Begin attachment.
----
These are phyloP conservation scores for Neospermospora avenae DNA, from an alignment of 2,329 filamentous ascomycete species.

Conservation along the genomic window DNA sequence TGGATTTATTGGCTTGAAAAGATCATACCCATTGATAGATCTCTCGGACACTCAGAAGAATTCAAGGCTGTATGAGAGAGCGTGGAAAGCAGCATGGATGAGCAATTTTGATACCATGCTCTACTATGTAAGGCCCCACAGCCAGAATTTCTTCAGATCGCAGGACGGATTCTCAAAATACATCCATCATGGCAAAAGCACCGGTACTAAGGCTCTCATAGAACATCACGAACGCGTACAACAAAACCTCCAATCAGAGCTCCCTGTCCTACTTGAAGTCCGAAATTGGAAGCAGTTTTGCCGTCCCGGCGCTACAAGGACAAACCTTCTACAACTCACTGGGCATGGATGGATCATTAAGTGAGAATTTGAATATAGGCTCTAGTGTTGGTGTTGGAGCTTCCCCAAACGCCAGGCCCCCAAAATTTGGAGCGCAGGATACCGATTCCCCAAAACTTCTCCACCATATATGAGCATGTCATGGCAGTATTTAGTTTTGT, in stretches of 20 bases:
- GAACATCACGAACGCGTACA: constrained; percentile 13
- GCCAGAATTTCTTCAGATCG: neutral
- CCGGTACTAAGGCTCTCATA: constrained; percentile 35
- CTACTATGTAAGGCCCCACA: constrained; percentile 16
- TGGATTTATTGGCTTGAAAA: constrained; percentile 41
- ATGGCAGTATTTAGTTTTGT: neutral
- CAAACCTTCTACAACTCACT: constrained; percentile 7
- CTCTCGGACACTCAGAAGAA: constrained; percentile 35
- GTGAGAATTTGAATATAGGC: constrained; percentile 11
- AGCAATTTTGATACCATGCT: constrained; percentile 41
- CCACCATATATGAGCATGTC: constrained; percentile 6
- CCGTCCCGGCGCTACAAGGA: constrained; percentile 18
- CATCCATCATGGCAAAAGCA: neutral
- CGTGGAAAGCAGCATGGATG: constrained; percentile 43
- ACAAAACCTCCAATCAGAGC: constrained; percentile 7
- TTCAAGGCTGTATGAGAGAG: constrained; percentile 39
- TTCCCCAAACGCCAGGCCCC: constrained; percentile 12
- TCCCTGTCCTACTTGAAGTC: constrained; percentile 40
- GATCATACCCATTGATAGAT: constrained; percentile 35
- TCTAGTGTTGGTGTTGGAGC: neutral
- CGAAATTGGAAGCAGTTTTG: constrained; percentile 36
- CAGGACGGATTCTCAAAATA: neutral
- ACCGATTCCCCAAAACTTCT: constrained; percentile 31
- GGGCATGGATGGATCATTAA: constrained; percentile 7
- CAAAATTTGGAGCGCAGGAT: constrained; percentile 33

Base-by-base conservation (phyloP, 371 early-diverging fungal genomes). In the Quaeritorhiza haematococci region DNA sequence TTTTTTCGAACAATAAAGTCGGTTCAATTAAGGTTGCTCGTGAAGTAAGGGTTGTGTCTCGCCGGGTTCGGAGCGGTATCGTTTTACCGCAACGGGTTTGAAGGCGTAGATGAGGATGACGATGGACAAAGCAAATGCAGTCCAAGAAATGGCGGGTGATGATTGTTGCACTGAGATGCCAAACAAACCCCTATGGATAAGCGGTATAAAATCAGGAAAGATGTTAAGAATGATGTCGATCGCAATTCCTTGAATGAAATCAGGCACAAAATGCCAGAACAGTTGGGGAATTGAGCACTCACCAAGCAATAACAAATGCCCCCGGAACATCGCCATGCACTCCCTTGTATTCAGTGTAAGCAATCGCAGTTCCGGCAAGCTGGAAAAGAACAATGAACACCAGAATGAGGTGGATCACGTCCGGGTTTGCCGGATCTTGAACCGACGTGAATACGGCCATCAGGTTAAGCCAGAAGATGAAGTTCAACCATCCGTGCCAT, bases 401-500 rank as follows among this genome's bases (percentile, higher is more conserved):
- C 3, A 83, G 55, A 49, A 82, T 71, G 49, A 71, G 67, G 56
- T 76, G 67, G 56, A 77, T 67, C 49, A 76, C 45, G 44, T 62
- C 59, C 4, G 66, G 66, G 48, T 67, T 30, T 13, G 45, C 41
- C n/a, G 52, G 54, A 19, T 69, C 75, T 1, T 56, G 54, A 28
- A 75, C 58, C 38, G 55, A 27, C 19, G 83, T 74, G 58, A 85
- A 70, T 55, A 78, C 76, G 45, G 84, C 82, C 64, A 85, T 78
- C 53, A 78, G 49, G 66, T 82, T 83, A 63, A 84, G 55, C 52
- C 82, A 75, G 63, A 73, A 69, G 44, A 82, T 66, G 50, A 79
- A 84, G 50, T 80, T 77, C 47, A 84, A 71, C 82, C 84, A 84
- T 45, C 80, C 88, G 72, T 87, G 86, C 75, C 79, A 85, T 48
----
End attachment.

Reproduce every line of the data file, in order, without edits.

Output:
These are phyloP conservation scores for Neospermospora avenae DNA, from an alignment of 2,329 filamentous ascomycete species.

Conservation along the genomic window DNA sequence TGGATTTATTGGCTTGAAAAGATCATACCCATTGATAGATCTCTCGGACACTCAGAAGAATTCAAGGCTGTATGAGAGAGCGTGGAAAGCAGCATGGATGAGCAATTTTGATACCATGCTCTACTATGTAAGGCCCCACAGCCAGAATTTCTTCAGATCGCAGGACGGATTCTCAAAATACATCCATCATGGCAAAAGCACCGGTACTAAGGCTCTCATAGAACATCACGAACGCGTACAACAAAACCTCCAATCAGAGCTCCCTGTCCTACTTGAAGTCCGAAATTGGAAGCAGTTTTGCCGTCCCGGCGCTACAAGGACAAACCTTCTACAACTCACTGGGCATGGATGGATCATTAAGTGAGAATTTGAATATAGGCTCTAGTGTTGGTGTTGGAGCTTCCCCAAACGCCAGGCCCCCAAAATTTGGAGCGCAGGATACCGATTCCCCAAAACTTCTCCACCATATATGAGCATGTCATGGCAGTATTTAGTTTTGT, in stretches of 20 bases:
- GAACATCACGAACGCGTACA: constrained; percentile 13
- GCCAGAATTTCTTCAGATCG: neutral
- CCGGTACTAAGGCTCTCATA: constrained; percentile 35
- CTACTATGTAAGGCCCCACA: constrained; percentile 16
- TGGATTTATTGGCTTGAAAA: constrained; percentile 41
- ATGGCAGTATTTAGTTTTGT: neutral
- CAAACCTTCTACAACTCACT: constrained; percentile 7
- CTCTCGGACACTCAGAAGAA: constrained; percentile 35
- GTGAGAATTTGAATATAGGC: constrained; percentile 11
- AGCAATTTTGATACCATGCT: constrained; percentile 41
- CCACCATATATGAGCATGTC: constrained; percentile 6
- CCGTCCCGGCGCTACAAGGA: constrained; percentile 18
- CATCCATCATGGCAAAAGCA: neutral
- CGTGGAAAGCAGCATGGATG: constrained; percentile 43
- ACAAAACCTCCAATCAGAGC: constrained; percentile 7
- TTCAAGGCTGTATGAGAGAG: constrained; percentile 39
- TTCCCCAAACGCCAGGCCCC: constrained; percentile 12
- TCCCTGTCCTACTTGAAGTC: constrained; percentile 40
- GATCATACCCATTGATAGAT: constrained; percentile 35
- TCTAGTGTTGGTGTTGGAGC: neutral
- CGAAATTGGAAGCAGTTTTG: constrained; percentile 36
- CAGGACGGATTCTCAAAATA: neutral
- ACCGATTCCCCAAAACTTCT: constrained; percentile 31
- GGGCATGGATGGATCATTAA: constrained; percentile 7
- CAAAATTTGGAGCGCAGGAT: constrained; percentile 33

Base-by-base conservation (phyloP, 371 early-diverging fungal genomes). In the Quaeritorhiza haematococci region DNA sequence TTTTTTCGAACAATAAAGTCGGTTCAATTAAGGTTGCTCGTGAAGTAAGGGTTGTGTCTCGCCGGGTTCGGAGCGGTATCGTTTTACCGCAACGGGTTTGAAGGCGTAGATGAGGATGACGATGGACAAAGCAAATGCAGTCCAAGAAATGGCGGGTGATGATTGTTGCACTGAGATGCCAAACAAACCCCTATGGATAAGCGGTATAAAATCAGGAAAGATGTTAAGAATGATGTCGATCGCAATTCCTTGAATGAAATCAGGCACAAAATGCCAGAACAGTTGGGGAATTGAGCACTCACCAAGCAATAACAAATGCCCCCGGAACATCGCCATGCACTCCCTTGTATTCAGTGTAAGCAATCGCAGTTCCGGCAAGCTGGAAAAGAACAATGAACACCAGAATGAGGTGGATCACGTCCGGGTTTGCCGGATCTTGAACCGACGTGAATACGGCCATCAGGTTAAGCCAGAAGATGAAGTTCAACCATCCGTGCCAT, bases 401-500 rank as follows among this genome's bases (percentile, higher is more conserved):
- C 3, A 83, G 55, A 49, A 82, T 71, G 49, A 71, G 67, G 56
- T 76, G 67, G 56, A 77, T 67, C 49, A 76, C 45, G 44, T 62
- C 59, C 4, G 66, G 66, G 48, T 67, T 30, T 13, G 45, C 41
- C n/a, G 52, G 54, A 19, T 69, C 75, T 1, T 56, G 54, A 28
- A 75, C 58, C 38, G 55, A 27, C 19, G 83, T 74, G 58, A 85
- A 70, T 55, A 78, C 76, G 45, G 84, C 82, C 64, A 85, T 78
- C 53, A 78, G 49, G 66, T 82, T 83, A 63, A 84, G 55, C 52
- C 82, A 75, G 63, A 73, A 69, G 44, A 82, T 66, G 50, A 79
- A 84, G 50, T 80, T 77, C 47, A 84, A 71, C 82, C 84, A 84
- T 45, C 80, C 88, G 72, T 87, G 86, C 75, C 79, A 85, T 48